But there are also different organisations you can support by collecting food and clothes for the homeless or volunteering at an eco farm or similar place that focuses on local, eco-friendly farming, planting trees, etc. The best way to look for these is to search local Facebook groups.

Unethical tourist activities in Spain

  • Visiting bullrings - even visiting active bullrings outside of bullfights supports the activity economically. You can read more here.

  • Zoos and aquariums - any for-profit venue is questionable. Animals that move several kilometres a day in the wild will not be well in a small space, including marine life. You can read more here.

  • Riding donkeys - a donkey should not carry more than 20% of its body weight, which means most adults are too heavy for the ride. Most donkeys used for tourism are also not given the necessary care.

  • Swimming with dolphins - the needs of dolphins held in captivity are generally not met, swimming with dolphins can be harmful both for the animal and the tourists. You can read more here.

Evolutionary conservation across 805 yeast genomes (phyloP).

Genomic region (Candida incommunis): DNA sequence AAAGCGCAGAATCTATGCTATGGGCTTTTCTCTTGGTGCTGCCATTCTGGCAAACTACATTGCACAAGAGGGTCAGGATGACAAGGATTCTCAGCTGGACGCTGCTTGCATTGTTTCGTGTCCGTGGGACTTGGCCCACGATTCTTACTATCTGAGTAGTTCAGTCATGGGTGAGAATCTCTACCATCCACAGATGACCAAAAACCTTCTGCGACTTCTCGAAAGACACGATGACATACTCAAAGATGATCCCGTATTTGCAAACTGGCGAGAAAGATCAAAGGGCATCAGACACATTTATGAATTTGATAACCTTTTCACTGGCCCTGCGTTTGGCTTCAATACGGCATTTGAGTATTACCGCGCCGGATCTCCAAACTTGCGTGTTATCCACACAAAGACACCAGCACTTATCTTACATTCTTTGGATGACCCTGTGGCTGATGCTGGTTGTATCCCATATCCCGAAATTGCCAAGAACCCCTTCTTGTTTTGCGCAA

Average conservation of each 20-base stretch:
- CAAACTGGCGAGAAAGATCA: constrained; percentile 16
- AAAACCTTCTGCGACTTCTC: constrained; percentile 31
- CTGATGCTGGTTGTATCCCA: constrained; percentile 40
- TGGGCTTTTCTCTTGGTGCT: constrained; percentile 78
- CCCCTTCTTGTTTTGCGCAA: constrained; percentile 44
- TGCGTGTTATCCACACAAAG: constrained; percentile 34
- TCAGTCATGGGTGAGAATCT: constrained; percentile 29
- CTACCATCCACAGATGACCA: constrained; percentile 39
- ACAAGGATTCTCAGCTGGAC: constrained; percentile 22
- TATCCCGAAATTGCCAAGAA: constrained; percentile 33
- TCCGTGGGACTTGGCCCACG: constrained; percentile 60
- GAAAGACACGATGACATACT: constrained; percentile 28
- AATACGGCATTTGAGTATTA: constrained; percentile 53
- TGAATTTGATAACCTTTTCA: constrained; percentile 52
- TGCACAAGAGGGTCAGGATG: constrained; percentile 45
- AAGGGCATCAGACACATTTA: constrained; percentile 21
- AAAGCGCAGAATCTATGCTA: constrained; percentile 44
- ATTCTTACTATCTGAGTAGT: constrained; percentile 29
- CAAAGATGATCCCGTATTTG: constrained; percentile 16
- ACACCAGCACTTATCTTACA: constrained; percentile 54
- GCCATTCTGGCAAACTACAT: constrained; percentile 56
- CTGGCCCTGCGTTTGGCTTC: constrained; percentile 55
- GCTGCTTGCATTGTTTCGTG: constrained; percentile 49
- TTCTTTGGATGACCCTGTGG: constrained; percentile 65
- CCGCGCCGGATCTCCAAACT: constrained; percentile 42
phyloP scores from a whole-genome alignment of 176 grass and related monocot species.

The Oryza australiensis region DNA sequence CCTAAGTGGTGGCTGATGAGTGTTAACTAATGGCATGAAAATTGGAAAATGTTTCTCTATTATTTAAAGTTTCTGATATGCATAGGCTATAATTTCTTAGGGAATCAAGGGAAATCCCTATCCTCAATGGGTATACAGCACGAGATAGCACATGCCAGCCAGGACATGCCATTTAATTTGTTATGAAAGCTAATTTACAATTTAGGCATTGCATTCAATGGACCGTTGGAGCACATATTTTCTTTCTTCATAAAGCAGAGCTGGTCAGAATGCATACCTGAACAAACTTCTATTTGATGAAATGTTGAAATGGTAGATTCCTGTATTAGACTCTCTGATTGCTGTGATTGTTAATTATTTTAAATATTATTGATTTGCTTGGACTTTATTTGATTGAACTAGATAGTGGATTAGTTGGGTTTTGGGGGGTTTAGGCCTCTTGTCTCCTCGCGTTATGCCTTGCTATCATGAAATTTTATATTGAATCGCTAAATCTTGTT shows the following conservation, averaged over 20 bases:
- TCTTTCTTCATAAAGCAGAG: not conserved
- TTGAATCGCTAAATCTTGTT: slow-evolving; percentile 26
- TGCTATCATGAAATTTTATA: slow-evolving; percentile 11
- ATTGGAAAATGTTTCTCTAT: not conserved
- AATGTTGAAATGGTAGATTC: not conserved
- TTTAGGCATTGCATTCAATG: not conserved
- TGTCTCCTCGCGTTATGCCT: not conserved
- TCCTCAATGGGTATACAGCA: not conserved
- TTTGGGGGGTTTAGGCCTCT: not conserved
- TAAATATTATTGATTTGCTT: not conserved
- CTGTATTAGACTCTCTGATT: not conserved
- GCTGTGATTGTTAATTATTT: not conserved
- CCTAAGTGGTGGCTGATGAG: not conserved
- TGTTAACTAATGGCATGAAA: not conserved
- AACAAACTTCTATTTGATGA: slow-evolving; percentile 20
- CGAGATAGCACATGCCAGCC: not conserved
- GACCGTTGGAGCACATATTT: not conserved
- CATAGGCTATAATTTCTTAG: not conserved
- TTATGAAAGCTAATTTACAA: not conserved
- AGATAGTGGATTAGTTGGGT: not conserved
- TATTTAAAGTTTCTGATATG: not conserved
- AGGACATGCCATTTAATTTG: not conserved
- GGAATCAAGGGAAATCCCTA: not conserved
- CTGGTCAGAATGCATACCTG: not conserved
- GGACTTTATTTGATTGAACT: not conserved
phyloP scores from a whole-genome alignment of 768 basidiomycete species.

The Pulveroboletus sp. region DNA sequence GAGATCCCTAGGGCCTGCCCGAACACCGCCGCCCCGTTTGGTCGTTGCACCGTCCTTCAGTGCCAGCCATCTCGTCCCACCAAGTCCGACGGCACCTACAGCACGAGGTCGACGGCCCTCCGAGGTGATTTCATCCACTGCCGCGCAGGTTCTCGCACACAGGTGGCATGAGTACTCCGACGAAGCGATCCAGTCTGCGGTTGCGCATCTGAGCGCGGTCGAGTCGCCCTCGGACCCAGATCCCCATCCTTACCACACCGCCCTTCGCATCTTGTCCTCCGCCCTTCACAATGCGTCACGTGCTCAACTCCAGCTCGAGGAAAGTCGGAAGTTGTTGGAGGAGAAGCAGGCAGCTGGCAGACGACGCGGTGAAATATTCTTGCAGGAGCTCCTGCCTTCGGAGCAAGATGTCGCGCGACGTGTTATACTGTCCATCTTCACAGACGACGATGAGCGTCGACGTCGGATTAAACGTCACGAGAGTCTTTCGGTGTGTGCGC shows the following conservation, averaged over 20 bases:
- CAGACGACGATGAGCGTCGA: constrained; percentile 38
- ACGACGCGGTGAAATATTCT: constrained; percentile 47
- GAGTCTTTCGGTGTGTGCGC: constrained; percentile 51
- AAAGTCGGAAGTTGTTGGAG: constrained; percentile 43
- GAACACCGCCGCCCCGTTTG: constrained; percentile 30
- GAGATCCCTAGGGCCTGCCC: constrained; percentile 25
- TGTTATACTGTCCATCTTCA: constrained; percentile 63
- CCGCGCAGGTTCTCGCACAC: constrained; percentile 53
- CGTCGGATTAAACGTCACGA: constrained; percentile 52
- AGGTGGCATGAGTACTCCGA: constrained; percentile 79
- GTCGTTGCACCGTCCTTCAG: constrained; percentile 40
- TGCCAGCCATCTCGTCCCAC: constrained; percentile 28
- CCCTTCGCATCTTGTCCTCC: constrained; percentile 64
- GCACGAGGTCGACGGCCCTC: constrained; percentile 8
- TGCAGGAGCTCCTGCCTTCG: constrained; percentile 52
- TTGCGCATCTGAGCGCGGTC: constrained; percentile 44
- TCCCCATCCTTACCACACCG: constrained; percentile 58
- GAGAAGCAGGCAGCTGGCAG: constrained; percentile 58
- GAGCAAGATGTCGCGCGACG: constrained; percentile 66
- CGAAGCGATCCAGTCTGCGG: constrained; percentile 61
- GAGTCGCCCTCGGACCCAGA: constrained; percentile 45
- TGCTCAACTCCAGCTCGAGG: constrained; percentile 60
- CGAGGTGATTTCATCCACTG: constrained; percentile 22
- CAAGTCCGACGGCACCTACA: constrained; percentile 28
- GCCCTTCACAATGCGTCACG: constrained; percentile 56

Planning a trip to Spain? Read our Spain travel guides

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Linn Haglund

Author - Linn Haglund

Originally from Norway, Linn is an avid traveller and freelance travel writer that has a passion for the outdoors, wildlife, and responsible travel. She is currently living the van life in southern Europe with her fiancé and their dog.

Having travelled in 50+ countries and lived in five countries, she has developed a fervour for helping people to travel more responsibly and leave a positive impact on their destinations through her blog, Brainy Backpackers.

Last Updated 28 June 2023

Frigiliana, a white Andalusia Village with view of the Costa del Sol Spain


On the southern tip of Europe, Spain is renowned for its beautiful beaches, vibrant cities and fascinating history.